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Posted on: December 2, 2022

First Child Flu Death This Year in Cochise County

BISBEE, Ariz. (12/02/2022) – The first child Influenza (flu) death in 2022 has been confirmed in Cochise County. The last child flu death here was in 2010. This heartbreaking news is a reminder that flu illness is more dangerous than the common cold for children. Every flu season, thousands of children younger than five are hospitalized from flu complications. Flu is also spreading at the same time as other respiratory illnesses, including Respiratory Syncytial Virus (RSV) and COVID-19. You have the power to help protect your loved ones this flu season. 

What is flu?

Flu is a contagious respiratory illness caused by influenza viruses that infect the nose, throat, and lungs. Flu is different from a cold, and usually comes on suddenly. Each year, millions of children get sick with seasonal flu; thousands of children are hospitalized, and some children die from flu. 

What are the signs and symptoms of flu?

Cold and flu symptoms are similar, symptoms specific to the flu can include fever or feeling feverish, chills, cough, sore throat, runny or stuffy nose, muscle or body aches, headaches, and fatigue. It is important to note that not everyone with flu will experience fever. 

What can I do if my child is sick? 

Talk to your doctor early if you are worried about your child’s illness. If your child is 5 years or older and does not have a long-term health problem and gets flu symptoms, including a fever and/or cough, consult your doctor as needed. Children younger than 5 years of age – especially those younger than 2 years – and children with certain long-term health problems (including asthma, diabetes and disorders of the brain or nervous system), are at high risk of serious flu complications. Call your doctor or take your child to the doctor right away if they develop flu symptoms. 

Make sure your child gets plenty of rest and drinks enough fluids throughout the day. Centers for Disease Control and Prevention (CDC) recommends they stay home at least 24 hours after their fever is gone and their symptoms have improved or resolved, the fever should be gone without the use of fever-reducing medications. A fever is defined as 100° F (37.8° C) or higher. Antiviral drugs are recommended for people who are very sick or are at high risk of serious flu complications, please consult with your medical provider for additional information.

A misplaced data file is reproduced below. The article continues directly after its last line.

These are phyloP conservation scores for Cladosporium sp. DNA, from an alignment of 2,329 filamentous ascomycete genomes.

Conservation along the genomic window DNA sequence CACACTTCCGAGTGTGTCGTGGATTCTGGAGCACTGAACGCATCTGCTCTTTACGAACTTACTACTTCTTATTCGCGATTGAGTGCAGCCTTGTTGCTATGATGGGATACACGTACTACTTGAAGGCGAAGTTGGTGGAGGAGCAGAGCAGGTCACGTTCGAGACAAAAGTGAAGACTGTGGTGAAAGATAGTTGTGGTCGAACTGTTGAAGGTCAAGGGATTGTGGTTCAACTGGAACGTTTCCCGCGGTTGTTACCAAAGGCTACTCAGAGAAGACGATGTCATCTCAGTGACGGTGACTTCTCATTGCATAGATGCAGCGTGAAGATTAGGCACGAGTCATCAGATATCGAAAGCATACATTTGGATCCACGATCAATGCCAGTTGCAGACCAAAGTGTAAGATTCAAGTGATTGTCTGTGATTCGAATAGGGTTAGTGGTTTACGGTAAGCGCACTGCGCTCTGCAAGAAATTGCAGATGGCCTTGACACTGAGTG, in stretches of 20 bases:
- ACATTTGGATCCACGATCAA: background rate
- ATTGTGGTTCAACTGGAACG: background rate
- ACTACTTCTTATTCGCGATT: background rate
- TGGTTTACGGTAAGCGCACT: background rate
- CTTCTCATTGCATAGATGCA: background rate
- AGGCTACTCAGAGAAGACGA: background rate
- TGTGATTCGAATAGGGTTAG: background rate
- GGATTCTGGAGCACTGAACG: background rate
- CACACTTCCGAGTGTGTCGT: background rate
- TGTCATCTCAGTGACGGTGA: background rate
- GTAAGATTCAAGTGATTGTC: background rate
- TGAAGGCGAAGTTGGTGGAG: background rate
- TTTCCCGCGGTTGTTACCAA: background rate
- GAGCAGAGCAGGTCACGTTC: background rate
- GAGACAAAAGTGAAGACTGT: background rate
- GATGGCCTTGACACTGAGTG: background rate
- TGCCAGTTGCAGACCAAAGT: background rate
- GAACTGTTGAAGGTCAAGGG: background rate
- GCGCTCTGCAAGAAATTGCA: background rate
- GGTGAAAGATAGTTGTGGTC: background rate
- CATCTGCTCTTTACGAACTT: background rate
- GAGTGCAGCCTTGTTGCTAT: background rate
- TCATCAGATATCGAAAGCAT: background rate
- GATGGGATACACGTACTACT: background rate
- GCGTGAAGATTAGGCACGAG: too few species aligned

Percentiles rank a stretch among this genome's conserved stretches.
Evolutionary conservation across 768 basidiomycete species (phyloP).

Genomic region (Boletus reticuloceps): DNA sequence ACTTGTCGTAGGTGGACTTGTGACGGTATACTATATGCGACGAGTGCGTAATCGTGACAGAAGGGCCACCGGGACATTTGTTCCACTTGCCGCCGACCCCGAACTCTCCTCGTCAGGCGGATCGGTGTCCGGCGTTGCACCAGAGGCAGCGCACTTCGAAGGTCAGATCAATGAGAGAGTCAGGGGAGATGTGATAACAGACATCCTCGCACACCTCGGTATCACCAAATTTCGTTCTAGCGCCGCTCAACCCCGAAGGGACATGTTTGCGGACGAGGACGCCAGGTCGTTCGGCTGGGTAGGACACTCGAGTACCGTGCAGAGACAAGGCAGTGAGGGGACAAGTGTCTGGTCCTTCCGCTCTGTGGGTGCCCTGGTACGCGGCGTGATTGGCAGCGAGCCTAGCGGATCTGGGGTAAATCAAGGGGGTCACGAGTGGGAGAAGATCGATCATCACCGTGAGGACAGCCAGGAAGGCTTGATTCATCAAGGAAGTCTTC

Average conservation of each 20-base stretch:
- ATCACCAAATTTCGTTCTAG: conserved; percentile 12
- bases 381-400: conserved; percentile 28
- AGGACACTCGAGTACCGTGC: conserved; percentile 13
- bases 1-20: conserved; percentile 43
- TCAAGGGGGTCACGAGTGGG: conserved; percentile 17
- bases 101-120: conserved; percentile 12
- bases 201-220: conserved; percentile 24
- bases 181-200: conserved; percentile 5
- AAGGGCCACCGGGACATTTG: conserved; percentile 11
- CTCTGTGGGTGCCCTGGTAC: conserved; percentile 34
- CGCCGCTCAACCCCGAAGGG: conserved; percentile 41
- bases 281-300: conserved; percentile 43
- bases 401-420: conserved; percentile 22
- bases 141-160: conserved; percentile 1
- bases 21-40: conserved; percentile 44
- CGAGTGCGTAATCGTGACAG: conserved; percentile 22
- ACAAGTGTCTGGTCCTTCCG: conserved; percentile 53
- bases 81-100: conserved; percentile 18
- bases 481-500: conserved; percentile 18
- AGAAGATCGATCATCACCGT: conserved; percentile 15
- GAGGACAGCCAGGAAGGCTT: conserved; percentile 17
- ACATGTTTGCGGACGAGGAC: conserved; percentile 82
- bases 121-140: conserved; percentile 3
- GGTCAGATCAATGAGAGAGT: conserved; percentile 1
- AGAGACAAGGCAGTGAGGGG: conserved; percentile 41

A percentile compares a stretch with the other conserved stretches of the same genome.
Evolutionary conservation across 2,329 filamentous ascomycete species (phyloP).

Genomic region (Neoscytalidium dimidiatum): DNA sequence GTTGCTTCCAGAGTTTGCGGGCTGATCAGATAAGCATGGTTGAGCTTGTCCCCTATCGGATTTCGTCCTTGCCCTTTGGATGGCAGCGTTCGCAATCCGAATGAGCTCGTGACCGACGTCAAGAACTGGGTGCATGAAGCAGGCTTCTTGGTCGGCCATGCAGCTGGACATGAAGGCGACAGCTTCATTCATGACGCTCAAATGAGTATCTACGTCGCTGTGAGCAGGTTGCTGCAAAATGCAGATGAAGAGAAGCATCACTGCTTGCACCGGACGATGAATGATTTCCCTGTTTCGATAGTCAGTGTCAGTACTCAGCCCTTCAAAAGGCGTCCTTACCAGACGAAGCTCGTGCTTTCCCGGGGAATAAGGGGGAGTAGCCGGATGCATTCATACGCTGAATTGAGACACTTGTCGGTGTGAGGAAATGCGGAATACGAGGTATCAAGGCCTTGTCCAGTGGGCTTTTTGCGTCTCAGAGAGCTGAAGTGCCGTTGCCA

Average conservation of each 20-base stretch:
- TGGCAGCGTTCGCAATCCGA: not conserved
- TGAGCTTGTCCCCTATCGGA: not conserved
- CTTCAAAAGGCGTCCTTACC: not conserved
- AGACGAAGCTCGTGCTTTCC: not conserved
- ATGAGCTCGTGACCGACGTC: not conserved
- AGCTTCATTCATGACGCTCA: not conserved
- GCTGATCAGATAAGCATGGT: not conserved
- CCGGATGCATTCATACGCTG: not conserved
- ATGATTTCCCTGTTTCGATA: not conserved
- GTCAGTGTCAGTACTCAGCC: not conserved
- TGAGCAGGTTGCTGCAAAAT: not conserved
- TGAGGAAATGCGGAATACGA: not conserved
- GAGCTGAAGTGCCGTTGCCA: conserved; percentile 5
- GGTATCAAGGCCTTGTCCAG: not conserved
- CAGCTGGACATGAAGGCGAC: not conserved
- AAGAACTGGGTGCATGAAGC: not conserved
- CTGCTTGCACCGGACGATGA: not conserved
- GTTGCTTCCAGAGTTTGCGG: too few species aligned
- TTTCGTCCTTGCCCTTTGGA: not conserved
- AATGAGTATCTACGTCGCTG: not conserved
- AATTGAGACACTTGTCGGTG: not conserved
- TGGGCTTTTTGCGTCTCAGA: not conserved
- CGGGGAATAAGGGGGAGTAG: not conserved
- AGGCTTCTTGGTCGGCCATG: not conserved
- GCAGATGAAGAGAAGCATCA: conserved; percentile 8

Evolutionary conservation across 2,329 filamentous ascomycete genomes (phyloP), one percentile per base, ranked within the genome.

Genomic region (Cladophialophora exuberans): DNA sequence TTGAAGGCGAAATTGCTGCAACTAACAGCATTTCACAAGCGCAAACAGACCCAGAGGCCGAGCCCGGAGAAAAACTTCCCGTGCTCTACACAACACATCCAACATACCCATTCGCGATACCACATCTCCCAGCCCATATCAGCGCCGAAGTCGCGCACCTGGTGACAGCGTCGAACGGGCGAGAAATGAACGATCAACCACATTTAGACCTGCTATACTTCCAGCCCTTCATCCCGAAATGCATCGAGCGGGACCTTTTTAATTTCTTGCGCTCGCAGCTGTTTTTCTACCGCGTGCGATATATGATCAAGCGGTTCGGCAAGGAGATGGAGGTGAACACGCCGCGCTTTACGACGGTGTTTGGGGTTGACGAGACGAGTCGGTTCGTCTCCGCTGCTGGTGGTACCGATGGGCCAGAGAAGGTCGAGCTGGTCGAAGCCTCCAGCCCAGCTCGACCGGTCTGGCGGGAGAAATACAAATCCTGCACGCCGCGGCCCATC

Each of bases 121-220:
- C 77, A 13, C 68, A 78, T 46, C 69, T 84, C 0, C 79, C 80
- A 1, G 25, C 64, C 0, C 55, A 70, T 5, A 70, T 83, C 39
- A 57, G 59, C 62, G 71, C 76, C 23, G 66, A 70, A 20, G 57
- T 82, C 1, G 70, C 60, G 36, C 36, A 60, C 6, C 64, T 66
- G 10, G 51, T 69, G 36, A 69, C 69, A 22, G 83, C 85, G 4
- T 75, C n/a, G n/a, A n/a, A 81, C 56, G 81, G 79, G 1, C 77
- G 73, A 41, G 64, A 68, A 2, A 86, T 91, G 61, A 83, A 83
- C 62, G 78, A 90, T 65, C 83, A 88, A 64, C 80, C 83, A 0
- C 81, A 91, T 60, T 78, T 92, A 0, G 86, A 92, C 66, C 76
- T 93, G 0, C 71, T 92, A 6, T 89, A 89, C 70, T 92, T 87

What if my child is very sick? 

If your child is experiencing the following emergency warning signs, you should go to the emergency room: 

  • Fast breathing or trouble breathing
  • Bluish lips or face
  • Ribs pulling in with each breath
  • Chest pain
  • Nasal flaring – opening of the nose spreading open while breathing in
  • Grunting sounds while breathing out
  • Severe muscle pain (child refuses to walk)
  • Dehydration (no urine for 8 hours, dry mouth, no tears)
  • Not alert or interacting when awake
  • Seizures
  • Fever above 104° F
  • In children less than 12 weeks, any fever
  • Fever or cough that improve but then return or worsen
  • Worsening of chronic medical conditions

This list is not all-inclusive, please consult your medical provider for any other symptom that is severe or concerning. Protect your child The first and best way to protect against the flu is to get a yearly flu vaccine for yourself and your child. Flu vaccinations are recommended for everyone 6 months and older, every year. All Cochise County Health & Social Services clinics offer free flu vaccines. Please call the clinic nearest to you to schedule your appointment, you can also find additional information and locations on our webpage

In addition to getting a flu vaccine, you and your child should take everyday actions to help prevent the spread of germs. Stay away from people who are sick, cover your coughs and sneezes, wash your hands often with soap and water, and do not touch your eyes, nose, and mouth. For more information about the flu please visit the CDC webpage.

For more information about Arizona’s weekly Influenza statistics please visit Arizona Department of Health Services.

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